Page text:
Search SFE    Search EoF

  Omit cross-reference entries  

Addams, Charles

Entry updated 9 January 2023. Tagged: Artist.

Icon made by Freepik from


(1912-1988) US cartoonist and illustrator, a prolific contributor to the magazine The New Yorker from 1932 until his death; he had a macabre sense of Humour and a firm brush-line and wash style. His cartoons were invariably signed Chas Addams. He is best known for his creation of the grotesque Addams Family, whom he first introduced in The New Yorker; these characters have been widely exploited on Television and in the Cinema [see The Encyclopedia of Fantasy under links below]. The family members acquired their now well-known names in the first television series The Addams Family (1964-1966), including the impossibly slender Gothic femme fatale Morticia, her loving Spanish husband Gomez (here less seedy than Addams's original), the bald, round-headed, cassock-clad and maniacal Uncle Fester (once famously drawn with a broad ecstatic grin amid a tearful movie audience), the six-foot-nine-inch butler Lurch with his vague Zombie ambience, and the intermittently sinister Children Pugsley and Wednesday (Morticia to daughter Wednesday: "Well, don't come whining to me. Go tell him you'll Poison him right back.").

Although most of Addams's work plays with the tropes and Clichés of Horror, there are occasional sf moments. A querulous patent attorney points a futuristic Weapon (plugged into a wall socket) out of the window: "Death Ray, fiddlesticks! Why, it doesn't even slow them up." Robots on an assembly line building more robots wonder, "Where will it ever end?" Animals move two by two up the airlock ramp of a vast Spaceship (see Shaggy God Story). Small representatives of a vast Alien Invasion force are met with "I'm sorry, honey. We've run out of candy." In one-multi-frame sequence a small boy with a chemistry set creates a potion giving him a temporary Jekyll-to-Hyde remake (see Robert Louis Stevenson); in another, a man in the audience for a planetarium display reacts to images of the Moon with a partial Werewolf transformation.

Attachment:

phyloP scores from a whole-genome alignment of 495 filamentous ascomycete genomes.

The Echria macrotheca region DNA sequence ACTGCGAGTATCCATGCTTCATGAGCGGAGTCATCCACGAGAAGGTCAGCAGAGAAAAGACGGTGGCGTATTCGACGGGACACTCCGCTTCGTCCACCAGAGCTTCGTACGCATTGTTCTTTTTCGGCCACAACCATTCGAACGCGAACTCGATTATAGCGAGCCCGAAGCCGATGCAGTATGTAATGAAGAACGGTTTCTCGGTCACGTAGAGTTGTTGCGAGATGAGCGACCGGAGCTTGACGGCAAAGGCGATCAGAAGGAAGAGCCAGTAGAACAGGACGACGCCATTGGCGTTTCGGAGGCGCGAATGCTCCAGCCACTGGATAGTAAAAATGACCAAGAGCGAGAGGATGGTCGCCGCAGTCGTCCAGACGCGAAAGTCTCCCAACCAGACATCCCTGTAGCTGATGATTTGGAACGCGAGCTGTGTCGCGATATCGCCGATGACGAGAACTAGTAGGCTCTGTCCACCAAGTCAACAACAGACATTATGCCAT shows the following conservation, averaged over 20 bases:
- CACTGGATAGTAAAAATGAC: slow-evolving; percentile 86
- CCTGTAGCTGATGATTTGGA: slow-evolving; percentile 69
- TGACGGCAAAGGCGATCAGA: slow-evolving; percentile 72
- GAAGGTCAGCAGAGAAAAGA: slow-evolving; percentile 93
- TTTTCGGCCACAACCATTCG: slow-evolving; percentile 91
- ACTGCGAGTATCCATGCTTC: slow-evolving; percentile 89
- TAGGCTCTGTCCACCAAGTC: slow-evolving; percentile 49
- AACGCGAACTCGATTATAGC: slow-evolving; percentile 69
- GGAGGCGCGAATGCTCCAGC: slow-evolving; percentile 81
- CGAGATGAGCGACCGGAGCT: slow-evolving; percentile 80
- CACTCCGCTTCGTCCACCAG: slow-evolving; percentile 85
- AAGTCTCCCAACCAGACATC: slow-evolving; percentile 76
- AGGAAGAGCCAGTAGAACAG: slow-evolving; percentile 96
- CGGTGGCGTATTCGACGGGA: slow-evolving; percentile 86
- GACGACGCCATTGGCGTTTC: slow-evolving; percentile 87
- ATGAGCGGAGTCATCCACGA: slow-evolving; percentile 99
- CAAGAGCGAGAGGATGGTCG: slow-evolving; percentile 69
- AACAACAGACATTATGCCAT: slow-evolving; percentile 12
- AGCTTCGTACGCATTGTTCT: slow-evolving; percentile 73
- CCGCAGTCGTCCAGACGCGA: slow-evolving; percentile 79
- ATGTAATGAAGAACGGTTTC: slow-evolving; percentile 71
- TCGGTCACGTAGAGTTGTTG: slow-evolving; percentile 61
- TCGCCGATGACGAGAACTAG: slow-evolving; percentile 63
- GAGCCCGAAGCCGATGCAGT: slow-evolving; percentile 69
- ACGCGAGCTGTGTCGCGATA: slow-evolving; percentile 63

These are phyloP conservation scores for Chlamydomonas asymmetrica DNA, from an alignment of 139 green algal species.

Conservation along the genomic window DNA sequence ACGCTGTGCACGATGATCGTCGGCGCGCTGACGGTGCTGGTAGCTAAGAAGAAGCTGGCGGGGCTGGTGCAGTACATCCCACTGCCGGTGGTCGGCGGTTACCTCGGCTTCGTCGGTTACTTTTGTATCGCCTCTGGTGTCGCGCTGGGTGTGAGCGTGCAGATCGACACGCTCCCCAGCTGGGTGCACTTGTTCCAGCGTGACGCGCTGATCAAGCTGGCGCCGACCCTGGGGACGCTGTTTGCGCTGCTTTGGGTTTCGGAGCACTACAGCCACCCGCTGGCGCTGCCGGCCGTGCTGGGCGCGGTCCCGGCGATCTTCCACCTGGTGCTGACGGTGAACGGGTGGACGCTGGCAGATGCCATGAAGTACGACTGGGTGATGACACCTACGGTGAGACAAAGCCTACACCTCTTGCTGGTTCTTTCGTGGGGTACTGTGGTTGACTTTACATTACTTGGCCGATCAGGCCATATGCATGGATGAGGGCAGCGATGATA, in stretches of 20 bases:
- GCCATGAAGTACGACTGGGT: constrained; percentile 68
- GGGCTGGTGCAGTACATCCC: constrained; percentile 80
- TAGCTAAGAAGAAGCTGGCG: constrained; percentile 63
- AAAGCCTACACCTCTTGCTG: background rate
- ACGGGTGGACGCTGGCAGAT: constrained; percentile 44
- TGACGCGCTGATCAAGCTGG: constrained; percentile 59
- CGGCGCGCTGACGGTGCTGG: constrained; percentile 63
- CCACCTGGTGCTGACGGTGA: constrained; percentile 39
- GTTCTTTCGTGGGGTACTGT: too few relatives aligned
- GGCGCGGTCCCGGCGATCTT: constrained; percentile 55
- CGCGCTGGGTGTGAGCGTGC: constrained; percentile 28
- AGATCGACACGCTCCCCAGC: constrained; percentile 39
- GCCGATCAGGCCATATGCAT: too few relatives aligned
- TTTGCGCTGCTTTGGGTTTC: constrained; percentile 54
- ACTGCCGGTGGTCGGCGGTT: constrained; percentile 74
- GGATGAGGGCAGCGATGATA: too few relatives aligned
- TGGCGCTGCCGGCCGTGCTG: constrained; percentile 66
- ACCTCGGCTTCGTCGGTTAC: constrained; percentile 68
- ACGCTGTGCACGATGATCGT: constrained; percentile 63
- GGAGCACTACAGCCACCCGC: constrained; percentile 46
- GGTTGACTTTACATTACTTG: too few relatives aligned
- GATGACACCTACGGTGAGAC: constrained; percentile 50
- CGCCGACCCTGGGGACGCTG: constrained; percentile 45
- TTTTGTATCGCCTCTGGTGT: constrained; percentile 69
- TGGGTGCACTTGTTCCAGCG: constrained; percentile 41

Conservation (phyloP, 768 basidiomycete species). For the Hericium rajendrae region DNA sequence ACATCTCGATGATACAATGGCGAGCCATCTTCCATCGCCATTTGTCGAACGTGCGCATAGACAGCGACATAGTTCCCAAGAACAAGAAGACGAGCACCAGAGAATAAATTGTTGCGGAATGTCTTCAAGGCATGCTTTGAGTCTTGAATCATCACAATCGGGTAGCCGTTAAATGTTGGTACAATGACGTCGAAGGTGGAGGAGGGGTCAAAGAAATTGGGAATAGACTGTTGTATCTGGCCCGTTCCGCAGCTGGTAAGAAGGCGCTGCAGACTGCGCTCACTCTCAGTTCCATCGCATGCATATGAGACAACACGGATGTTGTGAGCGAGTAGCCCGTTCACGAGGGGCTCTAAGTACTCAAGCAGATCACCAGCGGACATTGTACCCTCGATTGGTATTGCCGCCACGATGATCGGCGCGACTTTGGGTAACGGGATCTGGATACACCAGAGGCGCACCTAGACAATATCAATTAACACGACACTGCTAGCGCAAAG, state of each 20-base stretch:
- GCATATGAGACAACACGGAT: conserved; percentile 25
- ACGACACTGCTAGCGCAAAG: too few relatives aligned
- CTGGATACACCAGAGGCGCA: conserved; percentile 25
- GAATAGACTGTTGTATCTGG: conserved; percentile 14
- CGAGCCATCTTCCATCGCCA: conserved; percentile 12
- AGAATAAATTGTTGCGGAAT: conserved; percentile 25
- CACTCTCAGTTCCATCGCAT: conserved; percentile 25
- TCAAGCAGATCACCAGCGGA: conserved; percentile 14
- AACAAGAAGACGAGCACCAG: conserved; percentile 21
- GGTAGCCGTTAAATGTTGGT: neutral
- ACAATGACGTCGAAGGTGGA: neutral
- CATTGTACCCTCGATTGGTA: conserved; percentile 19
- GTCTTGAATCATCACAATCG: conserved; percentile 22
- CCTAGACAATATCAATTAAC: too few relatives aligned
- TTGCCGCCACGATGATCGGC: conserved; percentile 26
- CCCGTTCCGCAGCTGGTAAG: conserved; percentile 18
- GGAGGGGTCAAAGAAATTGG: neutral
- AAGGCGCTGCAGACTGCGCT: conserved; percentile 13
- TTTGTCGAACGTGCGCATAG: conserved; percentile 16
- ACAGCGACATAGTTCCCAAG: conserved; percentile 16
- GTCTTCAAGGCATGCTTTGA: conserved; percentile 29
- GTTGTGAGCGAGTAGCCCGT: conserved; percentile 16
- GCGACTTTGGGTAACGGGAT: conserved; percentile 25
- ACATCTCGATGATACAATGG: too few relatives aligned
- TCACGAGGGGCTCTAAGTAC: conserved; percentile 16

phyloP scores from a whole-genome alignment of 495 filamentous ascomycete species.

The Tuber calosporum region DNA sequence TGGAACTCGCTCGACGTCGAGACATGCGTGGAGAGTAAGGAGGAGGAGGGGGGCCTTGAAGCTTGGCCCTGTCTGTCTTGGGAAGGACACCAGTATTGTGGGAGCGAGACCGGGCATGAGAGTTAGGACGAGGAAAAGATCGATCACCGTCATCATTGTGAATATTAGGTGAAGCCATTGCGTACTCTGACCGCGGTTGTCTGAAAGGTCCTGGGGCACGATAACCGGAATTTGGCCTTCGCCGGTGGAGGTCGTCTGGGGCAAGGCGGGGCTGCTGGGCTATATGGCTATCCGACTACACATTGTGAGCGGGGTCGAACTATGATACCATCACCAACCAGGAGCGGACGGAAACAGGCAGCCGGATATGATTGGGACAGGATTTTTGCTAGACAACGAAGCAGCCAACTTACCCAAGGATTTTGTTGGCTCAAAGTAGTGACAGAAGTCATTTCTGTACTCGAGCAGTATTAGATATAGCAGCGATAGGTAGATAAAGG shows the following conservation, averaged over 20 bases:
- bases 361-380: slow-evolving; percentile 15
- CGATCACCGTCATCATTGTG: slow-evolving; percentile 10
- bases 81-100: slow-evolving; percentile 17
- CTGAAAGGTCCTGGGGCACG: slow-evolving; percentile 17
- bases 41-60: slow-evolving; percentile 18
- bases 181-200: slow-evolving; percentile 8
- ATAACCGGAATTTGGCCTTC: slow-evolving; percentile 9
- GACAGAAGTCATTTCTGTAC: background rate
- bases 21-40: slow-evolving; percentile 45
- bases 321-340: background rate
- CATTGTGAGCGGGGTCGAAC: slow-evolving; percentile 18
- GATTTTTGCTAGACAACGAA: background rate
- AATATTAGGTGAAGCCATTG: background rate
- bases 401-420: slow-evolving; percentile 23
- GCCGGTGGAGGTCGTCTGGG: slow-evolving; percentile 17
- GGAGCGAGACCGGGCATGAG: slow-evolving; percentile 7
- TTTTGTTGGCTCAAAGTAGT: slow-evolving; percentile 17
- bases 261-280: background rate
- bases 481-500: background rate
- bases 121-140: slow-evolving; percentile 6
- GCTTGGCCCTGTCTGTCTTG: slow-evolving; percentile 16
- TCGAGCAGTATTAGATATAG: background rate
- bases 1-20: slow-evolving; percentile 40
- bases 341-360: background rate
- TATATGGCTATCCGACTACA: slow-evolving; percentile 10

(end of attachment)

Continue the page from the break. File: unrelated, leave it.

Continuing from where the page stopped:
Many books of the cartoons have been published, beginning with Drawn and Quartered (graph coll 1942). Dear Dead Days: A Family Album (graph anth 1959) includes some Addams reprints but consists chiefly of found images – advertisements, engravings, photographs, woodcuts – that appealed to this compiler's grotesque fancy: the remit includes medical and physical abnormalities, Addamsian mansions, mild erotica and anything tinged with the macabre. The Addams Family Album (graph coll 1991) brings together previously collected cartoons about, or mostly about, the titular family. The substantial retrospective selection The World of Charles Addams (graph coll 1991) appeared posthumously and won a Hugo as best nonfiction book. One rare genre book cover (the artist's own collections excluded) was for Ray Bradbury's From the Dust Returned: A Family Remembrance (fixup 2001), reprinting the Addams Illustration for Bradbury's included short "The Homecoming" (October 1946 Mademoiselle). Other fantastic artists known for darkly comic work who have entries in this encyclopedia include Edward Gorey, who was perhaps influenced by Addams, and Gahan Wilson, who certainly was. [DRL/RT]

see also: Wednesday.

Charles Samuel Addams

born Westfield, New Jersey: 7 January 1912

died New York: 29 September 1988


works as editor


previous versions of this entry

This website uses cookies.  More information here. Accept Cookies